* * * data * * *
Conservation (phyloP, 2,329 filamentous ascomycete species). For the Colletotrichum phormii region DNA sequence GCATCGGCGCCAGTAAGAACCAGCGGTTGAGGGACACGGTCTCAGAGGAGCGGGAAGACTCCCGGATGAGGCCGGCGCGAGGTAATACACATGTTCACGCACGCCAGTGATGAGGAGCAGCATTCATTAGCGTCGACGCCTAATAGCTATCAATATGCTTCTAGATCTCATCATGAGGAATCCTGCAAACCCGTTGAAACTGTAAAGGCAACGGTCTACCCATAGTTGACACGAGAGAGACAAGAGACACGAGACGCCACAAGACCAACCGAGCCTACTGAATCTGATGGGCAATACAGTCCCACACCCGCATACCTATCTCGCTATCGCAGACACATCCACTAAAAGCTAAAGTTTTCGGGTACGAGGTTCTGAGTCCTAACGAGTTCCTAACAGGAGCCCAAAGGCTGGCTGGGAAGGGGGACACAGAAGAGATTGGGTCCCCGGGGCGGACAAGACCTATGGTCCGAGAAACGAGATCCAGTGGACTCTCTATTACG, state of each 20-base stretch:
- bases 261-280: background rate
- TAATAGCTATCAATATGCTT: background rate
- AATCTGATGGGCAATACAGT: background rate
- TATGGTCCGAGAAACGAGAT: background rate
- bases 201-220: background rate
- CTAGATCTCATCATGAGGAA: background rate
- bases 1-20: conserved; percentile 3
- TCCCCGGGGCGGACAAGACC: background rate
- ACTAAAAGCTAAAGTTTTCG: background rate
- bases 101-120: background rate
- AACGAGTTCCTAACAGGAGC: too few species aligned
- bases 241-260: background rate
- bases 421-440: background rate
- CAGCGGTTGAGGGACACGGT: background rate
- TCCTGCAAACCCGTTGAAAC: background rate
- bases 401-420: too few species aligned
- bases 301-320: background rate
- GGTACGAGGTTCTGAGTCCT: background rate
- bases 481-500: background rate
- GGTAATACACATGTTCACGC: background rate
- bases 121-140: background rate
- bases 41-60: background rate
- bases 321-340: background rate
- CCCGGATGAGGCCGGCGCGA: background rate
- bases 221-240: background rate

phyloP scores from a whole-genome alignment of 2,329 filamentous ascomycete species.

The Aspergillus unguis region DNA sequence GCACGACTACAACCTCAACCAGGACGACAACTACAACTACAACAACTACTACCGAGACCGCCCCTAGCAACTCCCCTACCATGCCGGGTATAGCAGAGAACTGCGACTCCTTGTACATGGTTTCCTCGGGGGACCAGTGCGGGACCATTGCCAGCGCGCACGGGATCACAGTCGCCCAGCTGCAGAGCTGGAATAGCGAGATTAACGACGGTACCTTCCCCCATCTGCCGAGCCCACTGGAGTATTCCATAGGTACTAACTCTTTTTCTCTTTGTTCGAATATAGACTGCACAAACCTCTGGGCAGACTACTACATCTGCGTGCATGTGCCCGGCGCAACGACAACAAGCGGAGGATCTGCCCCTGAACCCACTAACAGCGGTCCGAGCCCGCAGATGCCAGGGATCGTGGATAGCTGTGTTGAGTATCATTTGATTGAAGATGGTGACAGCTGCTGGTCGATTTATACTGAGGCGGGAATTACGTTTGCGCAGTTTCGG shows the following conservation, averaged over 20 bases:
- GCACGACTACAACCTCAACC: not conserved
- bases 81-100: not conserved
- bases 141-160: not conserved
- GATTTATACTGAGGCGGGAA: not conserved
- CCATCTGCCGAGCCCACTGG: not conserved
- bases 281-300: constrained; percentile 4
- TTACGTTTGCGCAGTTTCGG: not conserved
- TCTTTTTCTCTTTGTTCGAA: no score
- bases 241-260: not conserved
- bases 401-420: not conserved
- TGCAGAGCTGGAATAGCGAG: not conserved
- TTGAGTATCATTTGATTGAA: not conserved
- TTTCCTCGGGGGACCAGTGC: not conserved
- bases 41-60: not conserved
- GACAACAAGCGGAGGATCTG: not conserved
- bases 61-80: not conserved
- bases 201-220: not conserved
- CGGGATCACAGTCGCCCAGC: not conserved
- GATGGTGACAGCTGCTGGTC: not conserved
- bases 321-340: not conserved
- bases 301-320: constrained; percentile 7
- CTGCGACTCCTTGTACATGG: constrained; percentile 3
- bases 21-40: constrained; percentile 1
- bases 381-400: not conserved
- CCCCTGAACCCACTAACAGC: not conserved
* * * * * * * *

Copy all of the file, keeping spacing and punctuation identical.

Conservation (phyloP, 2,329 filamentous ascomycete species). For the Colletotrichum phormii region DNA sequence GCATCGGCGCCAGTAAGAACCAGCGGTTGAGGGACACGGTCTCAGAGGAGCGGGAAGACTCCCGGATGAGGCCGGCGCGAGGTAATACACATGTTCACGCACGCCAGTGATGAGGAGCAGCATTCATTAGCGTCGACGCCTAATAGCTATCAATATGCTTCTAGATCTCATCATGAGGAATCCTGCAAACCCGTTGAAACTGTAAAGGCAACGGTCTACCCATAGTTGACACGAGAGAGACAAGAGACACGAGACGCCACAAGACCAACCGAGCCTACTGAATCTGATGGGCAATACAGTCCCACACCCGCATACCTATCTCGCTATCGCAGACACATCCACTAAAAGCTAAAGTTTTCGGGTACGAGGTTCTGAGTCCTAACGAGTTCCTAACAGGAGCCCAAAGGCTGGCTGGGAAGGGGGACACAGAAGAGATTGGGTCCCCGGGGCGGACAAGACCTATGGTCCGAGAAACGAGATCCAGTGGACTCTCTATTACG, state of each 20-base stretch:
- bases 261-280: background rate
- TAATAGCTATCAATATGCTT: background rate
- AATCTGATGGGCAATACAGT: background rate
- TATGGTCCGAGAAACGAGAT: background rate
- bases 201-220: background rate
- CTAGATCTCATCATGAGGAA: background rate
- bases 1-20: conserved; percentile 3
- TCCCCGGGGCGGACAAGACC: background rate
- ACTAAAAGCTAAAGTTTTCG: background rate
- bases 101-120: background rate
- AACGAGTTCCTAACAGGAGC: too few species aligned
- bases 241-260: background rate
- bases 421-440: background rate
- CAGCGGTTGAGGGACACGGT: background rate
- TCCTGCAAACCCGTTGAAAC: background rate
- bases 401-420: too few species aligned
- bases 301-320: background rate
- GGTACGAGGTTCTGAGTCCT: background rate
- bases 481-500: background rate
- GGTAATACACATGTTCACGC: background rate
- bases 121-140: background rate
- bases 41-60: background rate
- bases 321-340: background rate
- CCCGGATGAGGCCGGCGCGA: background rate
- bases 221-240: background rate

phyloP scores from a whole-genome alignment of 2,329 filamentous ascomycete species.

The Aspergillus unguis region DNA sequence GCACGACTACAACCTCAACCAGGACGACAACTACAACTACAACAACTACTACCGAGACCGCCCCTAGCAACTCCCCTACCATGCCGGGTATAGCAGAGAACTGCGACTCCTTGTACATGGTTTCCTCGGGGGACCAGTGCGGGACCATTGCCAGCGCGCACGGGATCACAGTCGCCCAGCTGCAGAGCTGGAATAGCGAGATTAACGACGGTACCTTCCCCCATCTGCCGAGCCCACTGGAGTATTCCATAGGTACTAACTCTTTTTCTCTTTGTTCGAATATAGACTGCACAAACCTCTGGGCAGACTACTACATCTGCGTGCATGTGCCCGGCGCAACGACAACAAGCGGAGGATCTGCCCCTGAACCCACTAACAGCGGTCCGAGCCCGCAGATGCCAGGGATCGTGGATAGCTGTGTTGAGTATCATTTGATTGAAGATGGTGACAGCTGCTGGTCGATTTATACTGAGGCGGGAATTACGTTTGCGCAGTTTCGG shows the following conservation, averaged over 20 bases:
- GCACGACTACAACCTCAACC: not conserved
- bases 81-100: not conserved
- bases 141-160: not conserved
- GATTTATACTGAGGCGGGAA: not conserved
- CCATCTGCCGAGCCCACTGG: not conserved
- bases 281-300: constrained; percentile 4
- TTACGTTTGCGCAGTTTCGG: not conserved
- TCTTTTTCTCTTTGTTCGAA: no score
- bases 241-260: not conserved
- bases 401-420: not conserved
- TGCAGAGCTGGAATAGCGAG: not conserved
- TTGAGTATCATTTGATTGAA: not conserved
- TTTCCTCGGGGGACCAGTGC: not conserved
- bases 41-60: not conserved
- GACAACAAGCGGAGGATCTG: not conserved
- bases 61-80: not conserved
- bases 201-220: not conserved
- CGGGATCACAGTCGCCCAGC: not conserved
- GATGGTGACAGCTGCTGGTC: not conserved
- bases 321-340: not conserved
- bases 301-320: constrained; percentile 7
- CTGCGACTCCTTGTACATGG: constrained; percentile 3
- bases 21-40: constrained; percentile 1
- bases 381-400: not conserved
- CCCCTGAACCCACTAACAGC: not conserved